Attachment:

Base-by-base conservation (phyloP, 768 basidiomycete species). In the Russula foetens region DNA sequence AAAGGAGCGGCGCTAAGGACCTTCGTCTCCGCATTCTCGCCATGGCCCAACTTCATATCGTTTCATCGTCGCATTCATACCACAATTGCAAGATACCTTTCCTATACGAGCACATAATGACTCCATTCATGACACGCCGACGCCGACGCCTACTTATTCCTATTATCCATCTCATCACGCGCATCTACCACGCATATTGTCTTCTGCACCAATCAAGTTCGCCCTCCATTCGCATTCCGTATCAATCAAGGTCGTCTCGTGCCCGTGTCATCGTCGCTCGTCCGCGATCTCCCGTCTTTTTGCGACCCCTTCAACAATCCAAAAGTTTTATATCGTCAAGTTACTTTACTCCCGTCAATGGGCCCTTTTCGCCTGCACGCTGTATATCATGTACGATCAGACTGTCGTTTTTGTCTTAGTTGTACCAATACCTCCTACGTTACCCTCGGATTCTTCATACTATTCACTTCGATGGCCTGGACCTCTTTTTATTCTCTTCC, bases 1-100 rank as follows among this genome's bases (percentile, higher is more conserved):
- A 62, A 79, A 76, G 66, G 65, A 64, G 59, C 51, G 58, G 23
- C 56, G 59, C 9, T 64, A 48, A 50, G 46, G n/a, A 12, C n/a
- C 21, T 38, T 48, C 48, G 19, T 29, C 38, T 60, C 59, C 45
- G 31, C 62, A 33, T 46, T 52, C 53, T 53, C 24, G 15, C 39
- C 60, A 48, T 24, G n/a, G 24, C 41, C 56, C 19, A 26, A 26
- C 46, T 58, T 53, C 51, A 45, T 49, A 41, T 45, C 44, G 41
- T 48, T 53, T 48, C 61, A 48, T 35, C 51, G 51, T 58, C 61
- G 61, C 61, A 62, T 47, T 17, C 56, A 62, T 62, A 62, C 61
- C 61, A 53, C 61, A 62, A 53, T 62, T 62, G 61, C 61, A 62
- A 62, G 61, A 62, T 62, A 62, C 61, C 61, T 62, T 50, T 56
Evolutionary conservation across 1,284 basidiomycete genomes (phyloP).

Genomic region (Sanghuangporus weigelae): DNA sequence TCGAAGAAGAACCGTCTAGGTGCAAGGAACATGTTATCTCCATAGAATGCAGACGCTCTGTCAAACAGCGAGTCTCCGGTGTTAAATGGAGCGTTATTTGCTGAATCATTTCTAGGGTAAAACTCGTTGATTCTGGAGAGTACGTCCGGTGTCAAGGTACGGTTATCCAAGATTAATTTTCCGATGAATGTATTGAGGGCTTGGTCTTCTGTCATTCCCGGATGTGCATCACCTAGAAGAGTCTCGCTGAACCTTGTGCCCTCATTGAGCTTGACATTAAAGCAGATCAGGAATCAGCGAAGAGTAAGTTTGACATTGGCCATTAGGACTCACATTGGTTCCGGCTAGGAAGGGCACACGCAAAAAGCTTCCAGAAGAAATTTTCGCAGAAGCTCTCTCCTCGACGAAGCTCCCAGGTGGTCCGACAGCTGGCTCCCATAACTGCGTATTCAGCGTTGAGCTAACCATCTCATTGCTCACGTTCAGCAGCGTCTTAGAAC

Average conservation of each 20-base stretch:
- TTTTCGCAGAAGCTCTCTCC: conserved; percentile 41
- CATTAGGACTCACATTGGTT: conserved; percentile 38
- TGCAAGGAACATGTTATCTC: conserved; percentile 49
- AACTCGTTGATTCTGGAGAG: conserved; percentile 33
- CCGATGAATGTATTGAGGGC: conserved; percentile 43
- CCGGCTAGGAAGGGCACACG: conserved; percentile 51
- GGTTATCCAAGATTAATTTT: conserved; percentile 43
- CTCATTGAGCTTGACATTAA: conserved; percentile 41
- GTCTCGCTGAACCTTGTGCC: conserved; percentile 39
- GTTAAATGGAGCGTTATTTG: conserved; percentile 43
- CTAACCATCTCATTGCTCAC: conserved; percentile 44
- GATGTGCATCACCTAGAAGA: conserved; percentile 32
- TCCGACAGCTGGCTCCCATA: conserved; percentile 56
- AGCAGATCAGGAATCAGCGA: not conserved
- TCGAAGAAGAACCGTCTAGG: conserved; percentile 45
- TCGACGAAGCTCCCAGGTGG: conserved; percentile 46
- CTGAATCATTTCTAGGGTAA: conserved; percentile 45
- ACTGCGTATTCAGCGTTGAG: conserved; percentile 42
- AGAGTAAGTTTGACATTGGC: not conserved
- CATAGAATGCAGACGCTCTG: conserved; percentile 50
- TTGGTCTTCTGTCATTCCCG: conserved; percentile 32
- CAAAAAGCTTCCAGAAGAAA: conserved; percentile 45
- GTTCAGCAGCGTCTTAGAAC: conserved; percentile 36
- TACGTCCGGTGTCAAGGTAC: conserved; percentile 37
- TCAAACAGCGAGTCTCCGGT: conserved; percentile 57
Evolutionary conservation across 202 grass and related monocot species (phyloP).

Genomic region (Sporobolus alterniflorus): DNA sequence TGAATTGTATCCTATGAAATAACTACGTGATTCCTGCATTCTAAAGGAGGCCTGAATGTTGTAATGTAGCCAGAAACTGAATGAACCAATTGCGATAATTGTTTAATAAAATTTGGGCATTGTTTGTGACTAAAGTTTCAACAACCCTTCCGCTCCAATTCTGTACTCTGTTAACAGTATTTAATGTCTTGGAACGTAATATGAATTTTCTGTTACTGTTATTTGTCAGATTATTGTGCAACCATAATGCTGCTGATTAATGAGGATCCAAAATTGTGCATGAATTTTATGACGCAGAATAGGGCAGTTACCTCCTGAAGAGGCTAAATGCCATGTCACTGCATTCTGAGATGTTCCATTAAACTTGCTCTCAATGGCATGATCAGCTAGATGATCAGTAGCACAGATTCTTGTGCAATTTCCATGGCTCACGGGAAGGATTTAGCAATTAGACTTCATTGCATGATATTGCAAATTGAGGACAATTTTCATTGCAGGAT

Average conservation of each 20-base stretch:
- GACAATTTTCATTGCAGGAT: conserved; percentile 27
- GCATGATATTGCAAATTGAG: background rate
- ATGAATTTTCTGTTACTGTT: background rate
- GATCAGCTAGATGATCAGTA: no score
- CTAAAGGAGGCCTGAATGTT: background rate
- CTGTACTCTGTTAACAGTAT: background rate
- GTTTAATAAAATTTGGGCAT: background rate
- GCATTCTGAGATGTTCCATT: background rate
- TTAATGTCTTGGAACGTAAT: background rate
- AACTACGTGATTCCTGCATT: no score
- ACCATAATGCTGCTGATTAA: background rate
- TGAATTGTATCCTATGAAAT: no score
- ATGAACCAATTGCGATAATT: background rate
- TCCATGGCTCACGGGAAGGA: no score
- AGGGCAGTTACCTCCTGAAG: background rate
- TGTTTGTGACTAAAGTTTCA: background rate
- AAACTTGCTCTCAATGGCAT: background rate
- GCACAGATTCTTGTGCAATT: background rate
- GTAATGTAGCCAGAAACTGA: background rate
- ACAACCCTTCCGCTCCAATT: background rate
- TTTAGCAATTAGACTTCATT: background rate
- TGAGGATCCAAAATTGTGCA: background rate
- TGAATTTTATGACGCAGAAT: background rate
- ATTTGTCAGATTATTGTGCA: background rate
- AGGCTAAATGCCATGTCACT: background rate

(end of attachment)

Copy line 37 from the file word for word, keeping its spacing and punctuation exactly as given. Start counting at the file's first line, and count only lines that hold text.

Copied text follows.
- GTTCAGCAGCGTCTTAGAAC: conserved; percentile 36